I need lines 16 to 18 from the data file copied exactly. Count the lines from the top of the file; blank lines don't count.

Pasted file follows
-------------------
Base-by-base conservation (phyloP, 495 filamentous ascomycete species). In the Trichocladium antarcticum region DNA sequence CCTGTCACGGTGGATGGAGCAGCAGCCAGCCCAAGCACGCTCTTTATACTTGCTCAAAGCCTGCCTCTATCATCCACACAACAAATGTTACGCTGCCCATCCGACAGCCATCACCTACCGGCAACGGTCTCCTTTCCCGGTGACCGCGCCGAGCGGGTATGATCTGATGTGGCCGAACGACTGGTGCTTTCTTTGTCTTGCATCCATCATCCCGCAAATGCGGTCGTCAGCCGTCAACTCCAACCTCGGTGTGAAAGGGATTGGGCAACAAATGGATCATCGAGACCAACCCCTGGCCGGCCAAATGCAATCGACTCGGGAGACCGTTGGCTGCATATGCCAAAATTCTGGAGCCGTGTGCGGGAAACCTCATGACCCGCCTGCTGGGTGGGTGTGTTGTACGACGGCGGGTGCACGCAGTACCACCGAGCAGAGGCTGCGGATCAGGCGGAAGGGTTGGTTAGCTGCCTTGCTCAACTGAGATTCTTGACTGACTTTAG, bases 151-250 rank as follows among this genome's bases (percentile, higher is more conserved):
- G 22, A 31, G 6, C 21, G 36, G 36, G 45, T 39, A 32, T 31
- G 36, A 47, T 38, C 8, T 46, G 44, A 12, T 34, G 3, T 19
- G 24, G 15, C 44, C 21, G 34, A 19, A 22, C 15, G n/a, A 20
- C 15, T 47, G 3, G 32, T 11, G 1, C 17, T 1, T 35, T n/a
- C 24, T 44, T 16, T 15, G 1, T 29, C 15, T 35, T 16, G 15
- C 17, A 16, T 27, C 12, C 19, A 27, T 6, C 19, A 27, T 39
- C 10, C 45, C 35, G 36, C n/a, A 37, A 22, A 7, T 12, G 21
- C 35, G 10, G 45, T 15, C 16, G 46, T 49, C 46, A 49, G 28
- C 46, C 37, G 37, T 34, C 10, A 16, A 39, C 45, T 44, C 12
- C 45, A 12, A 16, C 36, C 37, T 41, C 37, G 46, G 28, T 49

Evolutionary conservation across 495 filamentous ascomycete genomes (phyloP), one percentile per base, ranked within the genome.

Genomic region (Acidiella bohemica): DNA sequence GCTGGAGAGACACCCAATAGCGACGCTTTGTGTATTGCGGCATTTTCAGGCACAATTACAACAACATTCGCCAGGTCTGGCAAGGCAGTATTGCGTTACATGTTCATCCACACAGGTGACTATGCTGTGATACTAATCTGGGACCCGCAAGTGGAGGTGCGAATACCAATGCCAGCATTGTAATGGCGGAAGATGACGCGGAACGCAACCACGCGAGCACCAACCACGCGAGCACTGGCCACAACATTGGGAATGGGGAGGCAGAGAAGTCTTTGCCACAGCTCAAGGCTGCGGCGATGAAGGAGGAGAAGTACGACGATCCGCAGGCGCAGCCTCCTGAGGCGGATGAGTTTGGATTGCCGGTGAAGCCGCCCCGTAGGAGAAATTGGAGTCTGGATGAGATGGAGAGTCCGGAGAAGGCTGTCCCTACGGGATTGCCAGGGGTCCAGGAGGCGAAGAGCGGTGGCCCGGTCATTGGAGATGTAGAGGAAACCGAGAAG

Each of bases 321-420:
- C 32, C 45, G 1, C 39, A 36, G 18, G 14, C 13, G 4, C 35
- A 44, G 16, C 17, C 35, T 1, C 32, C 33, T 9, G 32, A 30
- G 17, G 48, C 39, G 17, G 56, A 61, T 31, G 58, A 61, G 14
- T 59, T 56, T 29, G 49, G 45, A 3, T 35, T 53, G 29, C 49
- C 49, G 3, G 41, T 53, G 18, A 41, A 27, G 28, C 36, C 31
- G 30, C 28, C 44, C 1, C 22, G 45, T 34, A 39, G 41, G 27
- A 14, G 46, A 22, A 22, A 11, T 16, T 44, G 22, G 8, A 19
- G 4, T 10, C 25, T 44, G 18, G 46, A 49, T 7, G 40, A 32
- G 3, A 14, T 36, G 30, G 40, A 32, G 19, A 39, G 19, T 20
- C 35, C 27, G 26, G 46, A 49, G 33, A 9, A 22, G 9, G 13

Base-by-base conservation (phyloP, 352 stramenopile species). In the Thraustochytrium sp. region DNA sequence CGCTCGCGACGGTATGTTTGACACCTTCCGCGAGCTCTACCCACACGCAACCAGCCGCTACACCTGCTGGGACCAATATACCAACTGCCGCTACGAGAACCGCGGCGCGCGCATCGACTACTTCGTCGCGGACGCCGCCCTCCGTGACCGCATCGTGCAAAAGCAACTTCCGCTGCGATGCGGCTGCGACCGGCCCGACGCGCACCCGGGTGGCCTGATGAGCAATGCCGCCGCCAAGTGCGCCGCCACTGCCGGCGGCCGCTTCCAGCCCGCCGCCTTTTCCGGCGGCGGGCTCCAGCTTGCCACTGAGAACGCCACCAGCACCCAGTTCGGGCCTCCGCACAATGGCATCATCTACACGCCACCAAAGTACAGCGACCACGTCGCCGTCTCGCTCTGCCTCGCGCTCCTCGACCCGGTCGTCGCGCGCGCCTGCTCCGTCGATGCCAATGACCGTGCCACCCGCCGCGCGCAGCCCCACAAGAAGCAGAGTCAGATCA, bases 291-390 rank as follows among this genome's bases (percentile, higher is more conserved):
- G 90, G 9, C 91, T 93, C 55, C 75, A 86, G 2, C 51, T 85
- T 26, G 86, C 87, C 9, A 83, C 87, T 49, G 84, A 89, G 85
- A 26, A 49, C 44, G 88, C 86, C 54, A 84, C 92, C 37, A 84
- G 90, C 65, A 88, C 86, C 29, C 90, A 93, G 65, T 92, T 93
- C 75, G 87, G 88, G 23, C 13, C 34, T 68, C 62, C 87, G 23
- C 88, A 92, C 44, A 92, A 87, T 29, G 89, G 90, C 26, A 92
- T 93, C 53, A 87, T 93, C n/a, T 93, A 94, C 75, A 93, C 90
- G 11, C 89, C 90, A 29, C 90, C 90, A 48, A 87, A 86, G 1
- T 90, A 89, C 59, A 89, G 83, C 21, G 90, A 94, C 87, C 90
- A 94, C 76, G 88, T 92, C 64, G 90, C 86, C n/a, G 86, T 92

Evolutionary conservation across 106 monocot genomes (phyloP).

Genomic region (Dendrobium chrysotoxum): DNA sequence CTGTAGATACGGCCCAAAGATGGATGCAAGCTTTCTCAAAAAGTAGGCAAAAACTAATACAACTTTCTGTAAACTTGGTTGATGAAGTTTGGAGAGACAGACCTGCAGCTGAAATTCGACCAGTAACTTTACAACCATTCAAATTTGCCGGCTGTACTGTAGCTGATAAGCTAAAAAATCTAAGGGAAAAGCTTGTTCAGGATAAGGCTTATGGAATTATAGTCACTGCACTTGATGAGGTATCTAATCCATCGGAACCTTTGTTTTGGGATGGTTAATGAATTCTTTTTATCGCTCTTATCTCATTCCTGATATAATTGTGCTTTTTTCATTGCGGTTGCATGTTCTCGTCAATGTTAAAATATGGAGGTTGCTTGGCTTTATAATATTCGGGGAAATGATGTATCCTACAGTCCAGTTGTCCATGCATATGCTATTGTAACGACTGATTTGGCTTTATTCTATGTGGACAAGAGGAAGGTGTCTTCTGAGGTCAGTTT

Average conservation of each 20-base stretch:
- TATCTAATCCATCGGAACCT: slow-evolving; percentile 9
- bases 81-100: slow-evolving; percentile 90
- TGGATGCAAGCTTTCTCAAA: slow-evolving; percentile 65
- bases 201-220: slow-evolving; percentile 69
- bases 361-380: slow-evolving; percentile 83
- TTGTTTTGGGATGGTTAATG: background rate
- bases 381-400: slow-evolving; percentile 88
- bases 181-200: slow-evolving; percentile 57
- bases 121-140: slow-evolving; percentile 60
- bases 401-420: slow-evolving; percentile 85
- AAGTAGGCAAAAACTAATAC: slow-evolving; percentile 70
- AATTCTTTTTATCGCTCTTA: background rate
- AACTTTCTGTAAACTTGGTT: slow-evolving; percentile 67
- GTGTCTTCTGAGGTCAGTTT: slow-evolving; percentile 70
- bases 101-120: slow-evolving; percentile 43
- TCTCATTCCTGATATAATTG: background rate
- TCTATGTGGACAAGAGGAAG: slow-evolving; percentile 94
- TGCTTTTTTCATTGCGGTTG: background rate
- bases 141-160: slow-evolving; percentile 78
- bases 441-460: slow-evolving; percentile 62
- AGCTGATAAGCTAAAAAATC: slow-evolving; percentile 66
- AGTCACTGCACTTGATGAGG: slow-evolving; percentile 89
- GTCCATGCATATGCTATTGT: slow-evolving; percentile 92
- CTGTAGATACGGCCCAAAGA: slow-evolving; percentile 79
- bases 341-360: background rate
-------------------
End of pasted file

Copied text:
- A 44, G 16, C 17, C 35, T 1, C 32, C 33, T 9, G 32, A 30
- G 17, G 48, C 39, G 17, G 56, A 61, T 31, G 58, A 61, G 14
- T 59, T 56, T 29, G 49, G 45, A 3, T 35, T 53, G 29, C 49